• Good and evil exist in a relative sense. There are always going to be problems in this world, but we can learn from them. From the standpoint of eternity, there is no time, action, or opposites.
  • Humans are not wicked children who need the supervision of an authoritarian deity. Though we have limitations, we also have enormous potential.
  • Everyone has the right to pursue whatever religion or path suites them, given that it helps them become a better person (less fixated on the small self).
  • Every life-form deserves respect, meaning non-violence and non-harm. It is not practical, or even possible, that this can be done at all times, because all life-forms feed off of others in a world of limited resources, but kindness is still better than cruelty. This obviously relates to how we treat other humans.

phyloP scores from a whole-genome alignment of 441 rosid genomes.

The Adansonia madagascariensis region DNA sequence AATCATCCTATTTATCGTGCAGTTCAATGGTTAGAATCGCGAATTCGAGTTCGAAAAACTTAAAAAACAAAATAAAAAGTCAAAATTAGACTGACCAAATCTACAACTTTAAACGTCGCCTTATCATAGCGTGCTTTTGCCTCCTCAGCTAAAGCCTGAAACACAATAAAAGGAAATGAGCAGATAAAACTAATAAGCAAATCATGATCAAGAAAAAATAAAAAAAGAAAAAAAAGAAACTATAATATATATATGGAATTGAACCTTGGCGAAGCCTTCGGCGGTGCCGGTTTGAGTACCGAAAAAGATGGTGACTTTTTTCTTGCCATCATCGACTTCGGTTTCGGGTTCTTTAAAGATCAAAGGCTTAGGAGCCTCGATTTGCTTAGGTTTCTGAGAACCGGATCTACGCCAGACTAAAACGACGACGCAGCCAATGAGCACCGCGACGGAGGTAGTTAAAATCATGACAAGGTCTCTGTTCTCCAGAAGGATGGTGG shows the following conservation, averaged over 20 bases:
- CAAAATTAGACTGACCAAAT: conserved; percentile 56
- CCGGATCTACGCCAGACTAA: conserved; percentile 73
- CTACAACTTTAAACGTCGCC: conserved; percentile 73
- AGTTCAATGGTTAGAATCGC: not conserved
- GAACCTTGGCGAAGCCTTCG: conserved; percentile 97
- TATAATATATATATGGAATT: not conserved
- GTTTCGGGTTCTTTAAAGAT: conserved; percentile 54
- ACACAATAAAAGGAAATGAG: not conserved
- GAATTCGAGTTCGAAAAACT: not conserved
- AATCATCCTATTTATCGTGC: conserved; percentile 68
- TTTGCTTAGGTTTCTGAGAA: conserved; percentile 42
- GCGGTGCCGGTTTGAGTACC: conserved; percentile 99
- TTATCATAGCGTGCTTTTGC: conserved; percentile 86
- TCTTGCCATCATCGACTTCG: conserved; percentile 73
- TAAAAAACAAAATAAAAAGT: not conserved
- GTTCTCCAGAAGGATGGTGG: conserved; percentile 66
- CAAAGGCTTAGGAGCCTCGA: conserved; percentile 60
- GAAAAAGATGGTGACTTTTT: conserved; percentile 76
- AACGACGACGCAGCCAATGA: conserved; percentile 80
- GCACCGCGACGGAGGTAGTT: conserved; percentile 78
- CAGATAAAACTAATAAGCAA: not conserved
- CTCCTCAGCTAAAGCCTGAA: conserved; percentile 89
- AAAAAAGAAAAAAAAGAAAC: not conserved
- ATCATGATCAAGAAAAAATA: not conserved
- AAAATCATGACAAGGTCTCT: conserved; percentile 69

• Every person is born with inalienable rights. No one should be disrespected, condemned, abused, or denied simply because of the circumstances they were born into. 

For those of you interested in the cosmological issues I raised, I recommend the book Endless Universe: Beyond the Big Bang

And also this link on the rival Baum-Frampton model: